This article is part of an installment of essays and examples illuminating the essence of good architecture, which, as Slow Space founder Mette Aamodt defines, comprises the three fundamental qualities of empathy, experience and beauty. The exploration of Peter Zumthor’s thermal baths in Vals, Switzerland, represents a paragon of architecture as experience — as an extraordinary sensory experience.
Solitude of space
To share a taste of this experience, we caught up with Swiss photographer Jonathan Ducrest, who explored Peter Zumthor’s thermal baths from a distinctive angle — from behind his sly camera lens — shot without special lighting. Ducrest, who says he’s “not big on taking pictures of people,” also minimally edited the photographs to give a more authentic sense of the place’s raw simplicity. It is the solitude of space that fascinates the photographer.
Ducrest now calls Los Angeles home. He’d returned home to his native Switzerland for the holidays and decided to take his mother on a spa weekend. “This was my third or forth trip to Vals,” says Ducrest, contemplating how time moves slower in the small mountain village of fewer than one thousand souls in Switzerland’s Graubünden canton. “You just relax, without the everyday stress. You can walk and enjoy nature, and there aren’t a lot of distractions.”
Zumthor, whose other significant works include the Kunsthaus in Bregenz, Austria, the all-timber Swiss Pavilion for Expo 2000 in Hannover, Germany, and the upcoming expansion of the Los Angeles County Museum of Art (LACMA) in the United States, designed the spa building over the canton’s only thermal springs. The hydrotherapy center, commissioned by the village of Vals, was completed in 1996. Zumthor’s rectilinear design contrasts the valley’s traditional vernacular structures and pastoral setting, and was to look as if it pre-dated the luxury hotel complex.
“The spa and the hotel itself — it’s like this temple,” reflects Ducrest. “There’s nothing but the water and the stone the architect used.” The cave-like structure comprises 15 units, each five meters high, whose grass-covered concrete roofs don’t join. The slim gaps are filled in with glass. The dark quartzite slabs are quarried locally, and 60,000 one-meter-long stone sections clad the walls in a subtly ordered pattern. “He framed the landscape outside with windows,” the photographer describes. “It’s like you’re watching a painting when you’re relaxing in your chair, and you’re looking out and it’s snowing or the light is changing or there could be a storm outside. You’re becoming more attuned to your surroundings.” The fact that all the stone Zumthor used was brought in from the valley connects visitors even more to the encompassing environment. “Everything comes from there: the waters, the air, the sounds.”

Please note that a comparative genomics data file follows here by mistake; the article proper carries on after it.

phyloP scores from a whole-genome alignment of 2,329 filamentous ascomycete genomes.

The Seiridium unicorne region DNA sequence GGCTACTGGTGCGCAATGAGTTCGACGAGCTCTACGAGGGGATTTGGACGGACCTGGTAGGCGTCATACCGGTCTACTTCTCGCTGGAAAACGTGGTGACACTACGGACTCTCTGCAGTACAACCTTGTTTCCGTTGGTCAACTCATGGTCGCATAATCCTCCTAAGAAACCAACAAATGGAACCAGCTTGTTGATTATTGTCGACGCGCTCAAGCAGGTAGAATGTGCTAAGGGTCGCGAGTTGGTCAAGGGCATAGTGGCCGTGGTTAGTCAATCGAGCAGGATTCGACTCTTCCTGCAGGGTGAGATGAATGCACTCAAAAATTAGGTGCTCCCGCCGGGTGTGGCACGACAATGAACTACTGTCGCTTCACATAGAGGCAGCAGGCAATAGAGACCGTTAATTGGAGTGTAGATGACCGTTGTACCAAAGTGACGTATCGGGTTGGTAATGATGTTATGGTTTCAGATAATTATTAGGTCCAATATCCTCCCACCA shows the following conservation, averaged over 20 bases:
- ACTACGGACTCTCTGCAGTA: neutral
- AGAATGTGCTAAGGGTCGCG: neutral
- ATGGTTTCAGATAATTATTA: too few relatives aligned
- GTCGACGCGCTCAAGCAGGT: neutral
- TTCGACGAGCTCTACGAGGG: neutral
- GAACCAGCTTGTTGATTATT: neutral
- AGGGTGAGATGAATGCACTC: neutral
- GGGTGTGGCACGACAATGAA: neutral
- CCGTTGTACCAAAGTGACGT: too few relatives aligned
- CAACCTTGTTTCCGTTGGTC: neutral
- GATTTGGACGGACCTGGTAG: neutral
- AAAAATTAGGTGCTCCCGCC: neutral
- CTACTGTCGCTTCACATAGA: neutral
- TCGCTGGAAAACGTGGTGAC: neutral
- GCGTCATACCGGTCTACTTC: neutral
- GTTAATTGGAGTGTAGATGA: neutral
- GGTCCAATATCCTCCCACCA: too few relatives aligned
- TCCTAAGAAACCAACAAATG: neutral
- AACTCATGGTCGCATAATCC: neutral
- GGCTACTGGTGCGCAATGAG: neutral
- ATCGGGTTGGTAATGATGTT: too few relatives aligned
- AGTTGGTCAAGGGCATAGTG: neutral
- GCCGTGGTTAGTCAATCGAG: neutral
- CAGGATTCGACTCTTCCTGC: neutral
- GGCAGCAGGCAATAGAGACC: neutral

Everything comes from there: the waters, the air, the sounds.
Ducrest has long wanted to photograph the space. But without an official assignment, he needed to be cunning in shooting inside the thermal baths, beginning his day’s work early in the morning, when only hotel guests are allowed in. Having been in the space before, he knew beforehand what he wanted to capture. “I had my camera wrapped in my towel, and my mom was looking out if someone was coming. And I took the pictures in a natural light, there’s no flash,” reveals Ducrest, who intently refrained from retouching the photographs. He wanted to depict the architecture as purely as possible — in the way it was designed. What is more, he says, “The lighting changes throughout the day. If you start incorporating lighting that’s not supposed to be there, it’s going to change the feel of it. I like the fact that I had to deal with those constraints. And I don’t really like having people in my photography.”
I don’t really like having people in my photography.
By design, Zumthor, who received the Pritzker Architecture Prize for his lifework in 2009, pulls the visitor from the arrival and physical transition into bath attire deeper into the spacial experience of the building. A gentle slope leads down to the locker rooms. “You go down this dark tunnel, and you get glimpses of what he wants you to go and explore,” the photographer tells. “As you walk down the hallway, you turn to your left, and there’s this small but very tall opening, and you can see the space below. You see a pool, and you want to go there and see that space. You’re going through a turnstile, and again, you walk this hallway, and there’s water coming out of little water sprouts.” At the end of the hall, the locker rooms lie behind heavy curtains. “You emerge on the other side into the main space, and as you are walking down the staircase, you’re going to see the outdoor pool. You’re going to see a part of the main pool. And you’ll again want to go further and explore.”
Ducrest’s images are a pictorial reflection on the architect’s intent of creating a physical, mental and spiritual human experience — with the Swiss touch of the internationally renown architect, who was born in Basel in 1943, the son of a master carpenter. “In Switzerland, we like things in order and a little rigid, that’s how we are. That’s still how I am,” Ducrest notes. “When you’re there, it’s always straight lines. It’s hard corners. From the design, you wouldn’t think there is something soft or calming about the space. It’s very rigid and square, and there seems to be no end to this gray stone. But then you add the thermal water elements and the lighting, and it all comes together. Now, it’s a perfect space.”
Also read: “Designing With Empathy” by Mette Aamodt